Business Irish

Monday 24 July 2017

Fear for jobs as Bank of Scotland about to make key Irish decision

Joe Brennan

Bank of Scotland (Ireland) (BoSI) is understood to be preparing a major announcement on its future in Ireland, prompting fresh fears about the security of its 1600-strong workforce.

The bank, which is owned by Lloyds banking group, had planned to announce a dramatic retrenchment last summer but went back to the drawing board after chief executive Joe Higgins told staff of an "unspecified significant development" forcing it to alter its plans.

Fears are now growing that an announcement about the bank's future could come as soon as tomorrow.

A leading union said yesterday the bank could hive off almost half of its €33.4bn loan book into a 'third force' merger of Irish lenders.

It argues that its inclusion would give the new entity a crucial business lending dimension.

This would leave BoSI's parent Lloyds Banking Group in charge of running down the remainder of the group's portfolio, dominated by property development loans.

Trade union, Unite, commissioned FGS Consulting to look into how BoSI could evaluate how it could best position itself to participate in sector consolidation -- at a time when EBS and Irish Nationwide are already in tie-up talks and Permanent TSB expects to be invited into the fold later in the year.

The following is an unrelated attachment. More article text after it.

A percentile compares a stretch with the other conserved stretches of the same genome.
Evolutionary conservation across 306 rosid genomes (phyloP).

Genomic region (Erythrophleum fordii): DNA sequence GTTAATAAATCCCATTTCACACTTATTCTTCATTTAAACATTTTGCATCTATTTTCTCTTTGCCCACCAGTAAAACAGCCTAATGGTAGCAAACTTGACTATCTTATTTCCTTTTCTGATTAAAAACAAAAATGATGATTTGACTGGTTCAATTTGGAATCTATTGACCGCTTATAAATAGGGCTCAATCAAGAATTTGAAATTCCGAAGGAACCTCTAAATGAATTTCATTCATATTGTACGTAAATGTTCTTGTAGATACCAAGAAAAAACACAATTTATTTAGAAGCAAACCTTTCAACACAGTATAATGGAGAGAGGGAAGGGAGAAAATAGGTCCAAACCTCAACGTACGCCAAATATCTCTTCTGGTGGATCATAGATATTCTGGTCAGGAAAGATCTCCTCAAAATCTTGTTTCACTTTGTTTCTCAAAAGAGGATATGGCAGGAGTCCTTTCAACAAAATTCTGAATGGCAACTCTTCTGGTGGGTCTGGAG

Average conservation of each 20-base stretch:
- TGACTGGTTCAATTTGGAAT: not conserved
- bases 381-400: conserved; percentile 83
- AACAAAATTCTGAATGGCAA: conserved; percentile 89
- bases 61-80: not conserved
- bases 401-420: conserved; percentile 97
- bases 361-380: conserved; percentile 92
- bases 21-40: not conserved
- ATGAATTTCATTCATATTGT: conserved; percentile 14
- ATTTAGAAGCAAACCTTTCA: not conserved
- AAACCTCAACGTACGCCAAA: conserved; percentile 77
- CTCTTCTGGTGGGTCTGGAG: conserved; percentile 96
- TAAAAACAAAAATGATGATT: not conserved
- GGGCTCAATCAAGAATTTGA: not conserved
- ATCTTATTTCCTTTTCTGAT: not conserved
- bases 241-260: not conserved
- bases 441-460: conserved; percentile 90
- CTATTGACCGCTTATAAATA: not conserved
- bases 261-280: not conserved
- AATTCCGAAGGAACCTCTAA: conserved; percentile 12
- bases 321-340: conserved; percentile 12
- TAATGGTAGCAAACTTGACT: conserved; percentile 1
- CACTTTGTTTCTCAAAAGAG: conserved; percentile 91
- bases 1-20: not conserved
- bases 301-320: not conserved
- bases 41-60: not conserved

None of the three has a background in lending to small- to medium-sized enterprises (SMEs).

BoSI's own management, headed by Joe Higgins, is known to be working actively behind the scenes in an effort to find a way into a 'third force'.

It is pitching the fact that the bank has a strong SME function -- a legacy of its 2001 purchase of ICC, the former State-owned lender to Irish industry. "Corporate lending and property-related lending should remain with BoSI (Lloyds), while the following business lines should be transferred -- retail banking, or Halifax, financial intermediary and SME lending," according to the FGS report, published yesterday.

FGS estimates that BoSI has about €8bn of SME loans currently outstanding -- equivalent to a quarter of its entire portfolio.

The authors of the report believe that BoSI/Lloyds should also take a minority stake in the merged entity.

Irish Independent

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